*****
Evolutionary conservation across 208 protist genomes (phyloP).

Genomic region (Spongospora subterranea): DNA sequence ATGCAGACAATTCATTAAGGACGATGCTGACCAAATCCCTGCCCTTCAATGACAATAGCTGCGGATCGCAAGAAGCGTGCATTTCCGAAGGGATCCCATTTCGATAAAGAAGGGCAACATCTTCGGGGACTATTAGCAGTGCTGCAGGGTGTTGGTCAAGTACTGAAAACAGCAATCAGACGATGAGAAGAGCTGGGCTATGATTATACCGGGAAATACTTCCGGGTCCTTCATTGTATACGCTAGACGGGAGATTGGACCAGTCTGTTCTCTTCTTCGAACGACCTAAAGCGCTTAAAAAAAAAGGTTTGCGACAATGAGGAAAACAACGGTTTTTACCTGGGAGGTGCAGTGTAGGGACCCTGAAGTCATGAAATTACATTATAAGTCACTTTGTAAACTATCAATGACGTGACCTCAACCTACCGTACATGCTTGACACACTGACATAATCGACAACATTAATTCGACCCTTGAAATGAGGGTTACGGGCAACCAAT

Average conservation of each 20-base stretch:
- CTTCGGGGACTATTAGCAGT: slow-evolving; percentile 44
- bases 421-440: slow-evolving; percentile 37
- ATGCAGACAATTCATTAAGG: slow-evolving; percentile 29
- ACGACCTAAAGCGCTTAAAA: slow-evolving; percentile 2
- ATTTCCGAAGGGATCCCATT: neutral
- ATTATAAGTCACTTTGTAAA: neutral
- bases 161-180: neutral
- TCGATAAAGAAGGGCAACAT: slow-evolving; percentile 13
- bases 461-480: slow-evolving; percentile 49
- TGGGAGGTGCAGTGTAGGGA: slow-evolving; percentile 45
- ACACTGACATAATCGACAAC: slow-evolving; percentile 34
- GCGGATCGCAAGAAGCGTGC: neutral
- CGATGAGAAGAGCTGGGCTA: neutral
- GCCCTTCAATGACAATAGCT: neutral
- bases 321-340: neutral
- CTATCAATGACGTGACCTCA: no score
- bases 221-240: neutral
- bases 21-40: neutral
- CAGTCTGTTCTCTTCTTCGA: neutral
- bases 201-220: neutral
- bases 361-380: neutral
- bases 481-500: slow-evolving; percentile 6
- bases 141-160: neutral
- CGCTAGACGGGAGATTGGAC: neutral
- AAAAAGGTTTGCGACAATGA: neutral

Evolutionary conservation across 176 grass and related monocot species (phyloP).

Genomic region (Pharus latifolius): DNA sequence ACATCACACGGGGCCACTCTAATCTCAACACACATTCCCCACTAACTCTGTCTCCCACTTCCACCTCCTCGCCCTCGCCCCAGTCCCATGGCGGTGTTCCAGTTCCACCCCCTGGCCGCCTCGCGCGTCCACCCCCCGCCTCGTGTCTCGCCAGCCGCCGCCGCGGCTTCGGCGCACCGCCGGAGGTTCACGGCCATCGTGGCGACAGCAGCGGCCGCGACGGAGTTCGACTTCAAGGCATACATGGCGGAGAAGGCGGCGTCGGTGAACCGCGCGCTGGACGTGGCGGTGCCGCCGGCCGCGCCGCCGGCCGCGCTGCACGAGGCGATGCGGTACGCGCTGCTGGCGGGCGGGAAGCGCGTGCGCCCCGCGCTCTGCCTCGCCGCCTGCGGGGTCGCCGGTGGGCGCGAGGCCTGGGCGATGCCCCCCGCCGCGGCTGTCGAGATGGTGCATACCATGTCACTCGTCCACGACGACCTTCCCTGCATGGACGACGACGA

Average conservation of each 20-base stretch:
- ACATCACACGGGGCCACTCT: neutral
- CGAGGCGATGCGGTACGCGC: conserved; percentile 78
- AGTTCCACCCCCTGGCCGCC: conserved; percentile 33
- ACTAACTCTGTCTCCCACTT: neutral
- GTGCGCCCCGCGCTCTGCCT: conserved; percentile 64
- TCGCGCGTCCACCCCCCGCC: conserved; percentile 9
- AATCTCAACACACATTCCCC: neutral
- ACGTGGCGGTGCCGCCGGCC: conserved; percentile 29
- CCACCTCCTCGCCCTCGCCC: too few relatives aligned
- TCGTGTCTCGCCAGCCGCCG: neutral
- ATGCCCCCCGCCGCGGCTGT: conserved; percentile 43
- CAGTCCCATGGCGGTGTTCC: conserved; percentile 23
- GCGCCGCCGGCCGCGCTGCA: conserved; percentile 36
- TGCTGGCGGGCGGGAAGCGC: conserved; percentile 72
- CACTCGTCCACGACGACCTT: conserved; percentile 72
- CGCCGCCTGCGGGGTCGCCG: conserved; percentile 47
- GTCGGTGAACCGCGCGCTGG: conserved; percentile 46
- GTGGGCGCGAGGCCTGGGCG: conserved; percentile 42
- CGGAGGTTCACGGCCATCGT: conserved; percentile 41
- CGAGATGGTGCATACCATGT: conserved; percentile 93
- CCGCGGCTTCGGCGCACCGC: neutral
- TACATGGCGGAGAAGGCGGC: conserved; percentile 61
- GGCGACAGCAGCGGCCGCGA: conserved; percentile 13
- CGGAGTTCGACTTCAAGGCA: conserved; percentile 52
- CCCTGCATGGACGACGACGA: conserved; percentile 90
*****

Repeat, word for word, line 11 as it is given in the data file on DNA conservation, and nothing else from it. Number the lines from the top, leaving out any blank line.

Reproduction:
- TCGATAAAGAAGGGCAACAT: slow-evolving; percentile 13